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A High Performance Implementation of Prolog

IP.com Disclosure Number: IPCOM000127953D
Original Publication Date: 1986-Dec-31
Included in the Prior Art Database: 2005-Sep-14
Document File: 15 page(s) / 44K

Publishing Venue

Software Patent Institute

Related People

Michael O. Newton: AUTHOR [+3]

Abstract

We discuss an efficient implementation of the Warren Abstract Machine (WAM) (121 in detail. Spe-cial attention is given to data formats, memory layout, WAM optimizations and code generation techniques. A final section describes some hardware considerations for even higher performance exe-cution. Currently the compiler produces code that runs at approximately 900,000 logical inferences per second (LIPS) on a single processor of an IBM 3090 using the naive reverse benchmark. Using several of the yet unimplemented optimizations, we expect this figure to top one million LIPS. [Equation ommitted] Branches if second highest order bit is set (structure). R1 may x be any odd numbered register. R1 is destroyed by this operation. If the item is a pointer, we must determine if it is a free variable or part of a pointer chain. There are several possible ways of representing this choice: * As above, by using the second highest order bit. * By having a free variable point to itself.

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THIS DOCUMENT IS AN APPROXIMATE REPRESENTATION OF THE ORIGINAL.

A High Performance Implementation of Prolog

Michael O. Newton

v Technical Report TR:5234:86 April 10. 1987

Caltech Computer Science Department Pasadena, California 91125

Abstract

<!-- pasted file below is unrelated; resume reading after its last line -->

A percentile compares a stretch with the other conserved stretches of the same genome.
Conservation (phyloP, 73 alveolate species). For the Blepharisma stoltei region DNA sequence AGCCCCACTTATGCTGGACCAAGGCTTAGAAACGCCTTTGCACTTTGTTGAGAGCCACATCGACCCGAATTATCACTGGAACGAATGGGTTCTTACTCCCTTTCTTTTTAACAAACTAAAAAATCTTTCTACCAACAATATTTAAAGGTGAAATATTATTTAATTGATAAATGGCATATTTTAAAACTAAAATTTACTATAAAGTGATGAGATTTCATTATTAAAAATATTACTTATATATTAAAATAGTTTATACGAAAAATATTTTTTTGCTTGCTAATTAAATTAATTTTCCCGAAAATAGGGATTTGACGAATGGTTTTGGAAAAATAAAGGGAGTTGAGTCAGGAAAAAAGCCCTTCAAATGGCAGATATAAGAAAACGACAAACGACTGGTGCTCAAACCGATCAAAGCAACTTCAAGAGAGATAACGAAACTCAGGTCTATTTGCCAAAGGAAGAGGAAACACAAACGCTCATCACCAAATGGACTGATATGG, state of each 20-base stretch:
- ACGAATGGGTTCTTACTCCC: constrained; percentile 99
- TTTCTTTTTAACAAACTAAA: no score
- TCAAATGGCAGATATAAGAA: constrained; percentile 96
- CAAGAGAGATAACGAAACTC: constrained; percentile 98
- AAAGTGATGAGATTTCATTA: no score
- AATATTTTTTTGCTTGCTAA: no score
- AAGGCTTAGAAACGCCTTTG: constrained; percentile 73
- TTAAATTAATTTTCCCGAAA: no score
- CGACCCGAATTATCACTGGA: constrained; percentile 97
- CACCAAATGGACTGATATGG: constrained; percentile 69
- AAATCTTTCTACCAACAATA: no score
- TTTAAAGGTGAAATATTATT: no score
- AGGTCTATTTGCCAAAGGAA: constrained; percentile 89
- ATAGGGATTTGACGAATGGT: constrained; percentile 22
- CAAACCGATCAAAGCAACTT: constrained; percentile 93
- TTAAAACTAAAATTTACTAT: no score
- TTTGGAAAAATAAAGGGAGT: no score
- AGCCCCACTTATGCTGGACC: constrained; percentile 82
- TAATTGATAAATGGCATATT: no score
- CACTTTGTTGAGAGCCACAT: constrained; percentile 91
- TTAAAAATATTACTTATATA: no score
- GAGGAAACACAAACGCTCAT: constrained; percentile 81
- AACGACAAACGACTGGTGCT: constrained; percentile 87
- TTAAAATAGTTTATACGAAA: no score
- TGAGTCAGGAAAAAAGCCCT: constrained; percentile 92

We discuss an efficient implementation of the Warren Abstract Machine (WAM) (121 in detail. Spe-cial attention is given to data formats, memory layout, WAM optimizations and code generation techniques. A final section describes some hardware considerations for even higher performance exe-cution. Currently the compiler produces code that runs at approximately 900,000 logical inferences per second (LIPS) on a single processor of an IBM 3090 using the naive reverse benchmark. Using several of the yet unimplemented optimizations, we expect this figure to top one million LIPS.

(Equation Omitted)

Branches if second highest order bit is set (structure). R1 may x be any odd numbered register. R1 is destroyed by this operation.

If the item is a pointer, we must determine if it is a free variable or part of a pointer chain. There are several possible ways of representing this choice:

* As above, by using the second highest order bit.

* By having a free variable point to itself.

* By having a free variable be stored as a zero.

Which of these should be chosen is highly architecture dependent. I will discuss the differences in detail.

The first choice, using the second highest order bit is a simple but effective way of implementing unbound variable tagging. Usually however, one of the other two methods would be quicker, as bit tests are usually not as efficient as comparisons or sign tests.

The second possibility has the advantage that it is very robust - it is very unlikely that a random location in memory points to itself without being set up this way. This is very useful when debugging a compiler. However, it involves several inefficiencies. One of these is during garbage collection. Each free variable that is moved must have its address translated. In addition, to test for a free variable, one must do a memory reference, so a performance penalty is likely.

California Institute of Technology Page 1 Dec 31, 1986

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A High Performance Implementation of Prolog

The final possibility, storing a free variable as a zero, is risky when first debugging a compiler - there are many other ways that a zero can be located in memory. But, the advantages are numerous. Instead of the need for doing memory references to determine whether a variable is free or not, only a simple test must be done. When storing multiple free variables (as in allocate
(N) ), one needs only do a block copy of zeroes.

2.1.2 Lists as structures

Another minor modification to the WAM in our implementation was the removal of the distinct tags for structures and list. This is most noticeable in the switch-on-term instruction, which now only takes two arguments - the place to go for atoms, and the place to go for structures. We did this...